- (obsolete) Continuous; uninterrupted; continued without break or interruption.
1621, Democritus Junior [pseudonym; Robert Burton], The Anatomy of Melancholy, Oxford: Printed by Iohn Lichfield and Iames Short, for Henry Cripps, OCLC 216894069; The Anatomy of Melancholy, 2nd corrected and augmented edition, Oxford: Printed by John Lichfield and James Short, for Henry Cripps, 1624, OCLC 54573970, (please specify |partition=1, 2, or 3):, I.iii.1.2:
- Childish in some, terrible in others; to be derided in one, pitied or admired in another; to him by fits, to a second continuate: and howsoever these symptoms be common and incident to all persons, yet they are the most remarkable, frequent, furious, and violent in melancholy men.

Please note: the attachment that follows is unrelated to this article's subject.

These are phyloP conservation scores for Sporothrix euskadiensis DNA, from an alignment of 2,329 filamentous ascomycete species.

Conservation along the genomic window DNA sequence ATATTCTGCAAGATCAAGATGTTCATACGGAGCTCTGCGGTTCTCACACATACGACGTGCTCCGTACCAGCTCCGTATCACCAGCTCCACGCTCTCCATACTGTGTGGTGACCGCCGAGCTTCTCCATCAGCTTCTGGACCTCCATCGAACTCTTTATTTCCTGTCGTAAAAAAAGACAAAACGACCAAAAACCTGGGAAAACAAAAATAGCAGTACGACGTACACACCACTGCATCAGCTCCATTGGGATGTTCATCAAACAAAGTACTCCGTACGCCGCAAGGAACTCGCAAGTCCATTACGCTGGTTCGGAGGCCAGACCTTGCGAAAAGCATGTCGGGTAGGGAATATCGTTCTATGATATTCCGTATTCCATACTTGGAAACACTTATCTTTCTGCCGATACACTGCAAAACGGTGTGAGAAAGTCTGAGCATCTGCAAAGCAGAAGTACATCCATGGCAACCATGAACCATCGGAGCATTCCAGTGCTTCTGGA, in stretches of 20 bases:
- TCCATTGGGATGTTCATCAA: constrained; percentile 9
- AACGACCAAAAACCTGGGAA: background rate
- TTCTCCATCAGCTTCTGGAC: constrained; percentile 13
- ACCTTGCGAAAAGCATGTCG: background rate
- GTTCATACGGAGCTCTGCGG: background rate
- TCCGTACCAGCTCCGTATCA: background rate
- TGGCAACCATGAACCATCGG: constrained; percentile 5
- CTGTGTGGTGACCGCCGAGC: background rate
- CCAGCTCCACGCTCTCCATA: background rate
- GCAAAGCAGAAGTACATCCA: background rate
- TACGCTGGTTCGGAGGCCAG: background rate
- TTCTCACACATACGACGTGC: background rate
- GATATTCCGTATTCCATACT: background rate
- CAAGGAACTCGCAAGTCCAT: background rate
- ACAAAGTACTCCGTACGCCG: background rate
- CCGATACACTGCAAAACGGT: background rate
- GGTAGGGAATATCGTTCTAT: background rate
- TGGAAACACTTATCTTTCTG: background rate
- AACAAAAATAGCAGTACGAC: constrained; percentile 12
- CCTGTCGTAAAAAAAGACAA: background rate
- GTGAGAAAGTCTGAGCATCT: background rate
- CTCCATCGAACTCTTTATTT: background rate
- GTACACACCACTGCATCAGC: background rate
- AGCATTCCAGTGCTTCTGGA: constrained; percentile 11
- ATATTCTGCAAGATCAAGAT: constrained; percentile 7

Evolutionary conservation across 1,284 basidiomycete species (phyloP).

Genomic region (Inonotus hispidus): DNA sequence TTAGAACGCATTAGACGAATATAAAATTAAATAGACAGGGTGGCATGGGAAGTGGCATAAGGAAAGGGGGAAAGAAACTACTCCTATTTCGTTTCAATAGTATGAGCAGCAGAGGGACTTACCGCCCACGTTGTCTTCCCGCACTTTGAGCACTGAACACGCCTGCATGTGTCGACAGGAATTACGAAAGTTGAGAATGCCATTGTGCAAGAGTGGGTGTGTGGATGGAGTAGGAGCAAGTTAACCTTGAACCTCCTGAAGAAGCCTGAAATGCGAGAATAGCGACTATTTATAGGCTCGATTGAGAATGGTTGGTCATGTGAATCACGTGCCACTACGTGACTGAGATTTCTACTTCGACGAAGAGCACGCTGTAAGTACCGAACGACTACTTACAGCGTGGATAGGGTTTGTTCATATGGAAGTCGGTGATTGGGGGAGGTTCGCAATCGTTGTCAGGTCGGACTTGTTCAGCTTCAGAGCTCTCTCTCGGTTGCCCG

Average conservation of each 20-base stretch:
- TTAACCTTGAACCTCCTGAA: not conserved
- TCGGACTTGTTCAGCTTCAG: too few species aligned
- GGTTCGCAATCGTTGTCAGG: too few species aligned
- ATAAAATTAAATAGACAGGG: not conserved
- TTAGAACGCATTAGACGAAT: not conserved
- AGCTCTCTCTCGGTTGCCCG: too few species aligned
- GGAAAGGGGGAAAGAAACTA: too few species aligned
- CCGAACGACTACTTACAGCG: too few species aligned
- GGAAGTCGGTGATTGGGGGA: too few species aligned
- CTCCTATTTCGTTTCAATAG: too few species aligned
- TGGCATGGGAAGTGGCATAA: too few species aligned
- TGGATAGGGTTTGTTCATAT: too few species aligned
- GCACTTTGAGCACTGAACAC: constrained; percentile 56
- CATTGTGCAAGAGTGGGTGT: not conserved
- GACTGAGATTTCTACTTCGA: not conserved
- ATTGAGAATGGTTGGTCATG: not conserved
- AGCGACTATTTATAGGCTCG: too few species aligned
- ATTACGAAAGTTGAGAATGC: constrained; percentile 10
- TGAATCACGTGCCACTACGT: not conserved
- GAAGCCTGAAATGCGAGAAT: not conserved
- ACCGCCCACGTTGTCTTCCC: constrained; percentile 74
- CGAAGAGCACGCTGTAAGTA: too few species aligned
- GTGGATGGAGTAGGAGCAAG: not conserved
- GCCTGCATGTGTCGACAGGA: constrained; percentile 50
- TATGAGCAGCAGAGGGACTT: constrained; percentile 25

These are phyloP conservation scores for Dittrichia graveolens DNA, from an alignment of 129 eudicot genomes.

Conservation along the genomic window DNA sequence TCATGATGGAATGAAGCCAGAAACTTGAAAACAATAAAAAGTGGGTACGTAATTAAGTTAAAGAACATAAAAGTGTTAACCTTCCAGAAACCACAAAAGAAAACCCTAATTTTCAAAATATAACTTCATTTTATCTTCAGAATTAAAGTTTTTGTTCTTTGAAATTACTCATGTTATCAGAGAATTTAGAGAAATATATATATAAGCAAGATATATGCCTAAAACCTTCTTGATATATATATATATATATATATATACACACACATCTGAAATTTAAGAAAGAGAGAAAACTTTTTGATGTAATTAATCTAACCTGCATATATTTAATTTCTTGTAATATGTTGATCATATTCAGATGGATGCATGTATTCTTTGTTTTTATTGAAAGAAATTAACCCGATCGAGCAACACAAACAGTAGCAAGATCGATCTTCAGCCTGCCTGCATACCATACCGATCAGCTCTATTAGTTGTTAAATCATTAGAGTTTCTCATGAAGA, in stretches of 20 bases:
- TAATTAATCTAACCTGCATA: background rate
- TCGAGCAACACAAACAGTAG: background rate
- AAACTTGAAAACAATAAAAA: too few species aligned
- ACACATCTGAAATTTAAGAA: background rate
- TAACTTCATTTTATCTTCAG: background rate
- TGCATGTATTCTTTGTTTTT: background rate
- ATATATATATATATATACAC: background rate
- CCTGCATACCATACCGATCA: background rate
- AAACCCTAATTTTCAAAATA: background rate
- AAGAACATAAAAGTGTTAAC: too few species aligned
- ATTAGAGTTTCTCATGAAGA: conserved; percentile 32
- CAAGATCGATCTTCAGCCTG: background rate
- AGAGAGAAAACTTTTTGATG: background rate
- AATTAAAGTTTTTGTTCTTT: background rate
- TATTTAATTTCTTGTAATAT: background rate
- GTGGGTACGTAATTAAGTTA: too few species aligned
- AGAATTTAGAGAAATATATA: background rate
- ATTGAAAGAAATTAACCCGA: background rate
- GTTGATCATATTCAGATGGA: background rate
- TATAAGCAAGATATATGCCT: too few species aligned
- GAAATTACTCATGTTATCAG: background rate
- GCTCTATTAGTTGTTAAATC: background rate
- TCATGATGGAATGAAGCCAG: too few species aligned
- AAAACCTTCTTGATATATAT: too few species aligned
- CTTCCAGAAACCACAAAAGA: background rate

- An untirable and continuate goodness.
- We are of Him and in Him, even as though our very flesh and bones should be made continuate with his.
- (obsolete) Chronic; long-lasting; long-continued.
- “continuate” in John A. Simpson and Edward S. C. Weiner, editors, The Oxford English Dictionary, 2nd edition, Oxford: Clarendon Press, 1989, ISBN 978-0-19-861186-8.
- Webster's Third International Dictionary (1961)